18 Months and Why He’s Not Walking

Charlotte@Living Well on the Cheap  —  December 30, 2013 — 16 Comments

Jack

Sometimes you just see things coming. When I was a teenager I had a feeling that I was going to get into a bad car accident for six months before it finally happened (thankfully no one was hurt). In the summer of 2006 I swore off casual dating and met Nick a month later. And when I became a mother I was careful not to allow Jack to spend much time in what I called contraptions–bouncers, jumpers, walkers, and the like. I wanted him to spend most of his play time on the floor to encourage gross motor development. And wouldn’t you know that even with all that floor time my baby didn’t roll over until almost six months, didn’t sit unassisted until almost eight, and didn’t even army crawl until ten? He was almost one before he started crawling on hands and knees and pulling up to cruise along furniture and six months later that’s still as far as we’ve gotten. I anticipated that he would be a late walker but even I am surprised by how long it’s taken. The last time I mentioned it here he was 15 months and I was sure that his doctor would say it was nothing to worry about. I was wrong. She made a huge deal of it. I’d already told the nurse that he wasn’t walking yet, so I was surprised when the doctor breezed in and picked him up, saying that she wanted to see him walk to me from her. Uhhh, he doesn’t walk, I said. She told me in no uncertain terms that she wanted me to spend the next few weeks pushing him pretty aggressively to walk and call her if it didn’t work. She said, “He really should be walking by 15 months but I’ll give you a pass for 30 days.” She didn’t say what she would do if he wasn’t walking at the end of her grace period–maybe trade him in for a new baby? She also said that at our next appointment we’d discuss a game plan for dropping the pacifier because it needs to be gone by two. I smiled politely but inside I was quietly resolving to never see her again. We’ve disagreed on several issues before and what it all boils down to is that I don’t like being bossed around, which is what it felt like she was doing. Had she taken the time to tell me what could potentially cause a delay in walking, what her concerns were, and what she would suggest doing about it things may have gone differently, but I interviewed new pediatricians the next week and found one in the same practice that I took to immediately. She told me that some babies she would refer to our state’s early intervention program at 15 months and others she would wait on. Watching Jack move around the room she said that she would wait. I appreciated her individualized approach and the fact that she left the decision up to me. So we waited, but after a few more weeks I decided to have him assessed just for peace of mind. I figured it couldn’t hurt anything and we had nothing to lose–it was free. Just after Jack turned seventeen months a physical therapist came to our house and assessed him for developmental delay. As a social worker who assesses kids in their homes for behavioral health services all the time it was so weird to be on the other side of it as a recipient. The PT’s verdict: it’s not lack of confidence, skill, or motivation that’s keeping him from walking–it’s low muscle tone. He’s just not strong enough to stand on his own two feet without something to hold onto. Any number of things could cause it, from neurological conditions to nutritional deficits, but some kids are just born with it and we don’t know why (known as benign congenital hypotonia). It explains why he was slow to hit all of his gross motor milestones. It could even be related to the hip dysplasia that he had at birth. The good news is that it’s treatable. A physical therapist is going to start seeing him weekly at home after the holidays and in the meantime we’re doing lots of fun things to help him build muscle, like climbing the stairs (under supervision!), crawling over couch cushions on the floor, and bouncing on toys that he has to sit and balance on. We’re waiting to see a pediatric neurologist who will rule out all the scary stuff and let us know if there’s a cause we can treat (like a nutritional deficiency). Luckily, Jack isn’t showing any cognitive or social delays so hopefully with a little bit of PT he won’t have any lasting impact. I tell ya, this parenting gig is not always easy. I am so worried about him but I know we’re doing the best we know how.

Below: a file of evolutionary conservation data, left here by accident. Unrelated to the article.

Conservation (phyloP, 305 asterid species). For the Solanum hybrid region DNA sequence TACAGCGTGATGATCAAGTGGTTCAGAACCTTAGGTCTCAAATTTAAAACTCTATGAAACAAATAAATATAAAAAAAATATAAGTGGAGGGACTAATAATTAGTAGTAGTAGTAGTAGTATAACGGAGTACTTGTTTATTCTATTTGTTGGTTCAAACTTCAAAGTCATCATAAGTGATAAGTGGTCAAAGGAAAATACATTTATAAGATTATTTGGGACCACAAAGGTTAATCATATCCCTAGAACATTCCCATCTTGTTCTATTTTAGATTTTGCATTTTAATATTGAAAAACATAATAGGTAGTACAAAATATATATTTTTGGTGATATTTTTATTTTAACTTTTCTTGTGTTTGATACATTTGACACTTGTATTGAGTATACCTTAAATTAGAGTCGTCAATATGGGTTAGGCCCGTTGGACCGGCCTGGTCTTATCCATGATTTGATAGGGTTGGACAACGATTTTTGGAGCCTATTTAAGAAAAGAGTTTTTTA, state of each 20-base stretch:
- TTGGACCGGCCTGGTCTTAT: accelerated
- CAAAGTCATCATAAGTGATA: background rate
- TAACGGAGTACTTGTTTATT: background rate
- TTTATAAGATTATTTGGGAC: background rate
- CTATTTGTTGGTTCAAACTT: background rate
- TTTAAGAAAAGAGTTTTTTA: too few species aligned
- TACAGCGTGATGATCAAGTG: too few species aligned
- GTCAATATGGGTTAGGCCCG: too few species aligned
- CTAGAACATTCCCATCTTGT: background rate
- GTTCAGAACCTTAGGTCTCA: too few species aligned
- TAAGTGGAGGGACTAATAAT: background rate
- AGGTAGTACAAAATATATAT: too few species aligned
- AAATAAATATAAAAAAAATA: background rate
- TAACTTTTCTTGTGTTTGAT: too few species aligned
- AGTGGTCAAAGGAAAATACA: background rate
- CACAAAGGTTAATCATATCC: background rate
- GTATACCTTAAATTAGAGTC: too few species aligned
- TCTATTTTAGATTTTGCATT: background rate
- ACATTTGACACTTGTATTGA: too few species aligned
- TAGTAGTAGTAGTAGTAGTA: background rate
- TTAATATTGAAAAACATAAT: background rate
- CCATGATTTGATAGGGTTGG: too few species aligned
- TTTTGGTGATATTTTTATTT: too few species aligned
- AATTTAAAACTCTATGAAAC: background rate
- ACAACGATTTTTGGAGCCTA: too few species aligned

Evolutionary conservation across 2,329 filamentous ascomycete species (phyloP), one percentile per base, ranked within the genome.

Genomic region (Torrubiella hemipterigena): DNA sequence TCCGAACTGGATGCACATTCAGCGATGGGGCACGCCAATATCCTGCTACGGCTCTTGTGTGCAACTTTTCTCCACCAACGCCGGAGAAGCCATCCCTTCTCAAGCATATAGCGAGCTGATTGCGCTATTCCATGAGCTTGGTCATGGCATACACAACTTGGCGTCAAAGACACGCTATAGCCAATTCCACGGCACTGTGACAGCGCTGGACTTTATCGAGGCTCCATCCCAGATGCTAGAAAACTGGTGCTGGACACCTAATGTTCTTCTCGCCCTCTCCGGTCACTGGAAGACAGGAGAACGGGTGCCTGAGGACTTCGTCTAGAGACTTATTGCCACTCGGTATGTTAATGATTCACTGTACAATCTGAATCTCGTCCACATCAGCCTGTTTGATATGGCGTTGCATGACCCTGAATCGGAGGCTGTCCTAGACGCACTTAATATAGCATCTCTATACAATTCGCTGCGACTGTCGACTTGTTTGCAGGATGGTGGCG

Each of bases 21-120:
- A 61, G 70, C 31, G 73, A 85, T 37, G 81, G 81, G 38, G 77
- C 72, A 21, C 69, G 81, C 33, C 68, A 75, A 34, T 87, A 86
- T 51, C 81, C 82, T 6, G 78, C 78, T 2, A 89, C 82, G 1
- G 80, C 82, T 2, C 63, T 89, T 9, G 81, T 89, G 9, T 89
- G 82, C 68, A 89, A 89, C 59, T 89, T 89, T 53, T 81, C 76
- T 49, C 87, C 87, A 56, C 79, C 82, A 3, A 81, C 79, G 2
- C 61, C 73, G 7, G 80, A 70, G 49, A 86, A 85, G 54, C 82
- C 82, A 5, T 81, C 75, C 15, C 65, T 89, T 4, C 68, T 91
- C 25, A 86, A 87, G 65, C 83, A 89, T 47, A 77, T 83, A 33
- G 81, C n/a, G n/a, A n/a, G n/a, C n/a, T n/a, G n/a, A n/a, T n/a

In other news, we weaned from breastfeeding recently. He was down to just twice a day anyway and around 15.5 months I decided I was over it and stopped offering and by 16 months he was weaned! Breastfeeding is one of the only aspects of this whole pregnancy/parenting thing that has actually gone according to plan. I could not be more pleased with the experience.

Jack playing

Jack’s vocabulary has also been steadily increasing over the last few months and he now says about 15 words and understands many more. And, AND, I could never get the kid to sit still for a book when he was younger but he’s recently developed a love of literature. He even says book! Well, he says “booh-booh.” And he has a favorite, Rockabye Farm. My undergraduate degree is in English so you can understand how thrilled I am with this turn of events. Other favorite things include phones, balls, remotes, and food (the kid loves to eat, wonder where he got that from).

Jack 18 months

The last three months have been pretty stressful as anxiety over his lack of bipedal movement slowly mounted, but it’s nice to finally have something to do about it other than watching and waiting. The exercises are fun and it’s plain to see that he’s getting stronger every day. Hypotonic or not, I still think he’s a pretty amazing kid. He’s sweet, affectionate, funny, and smart. We are so lucky to be his parents.

Charlotte@Living Well on the Cheap

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16 responses to 18 Months and Why He’s Not Walking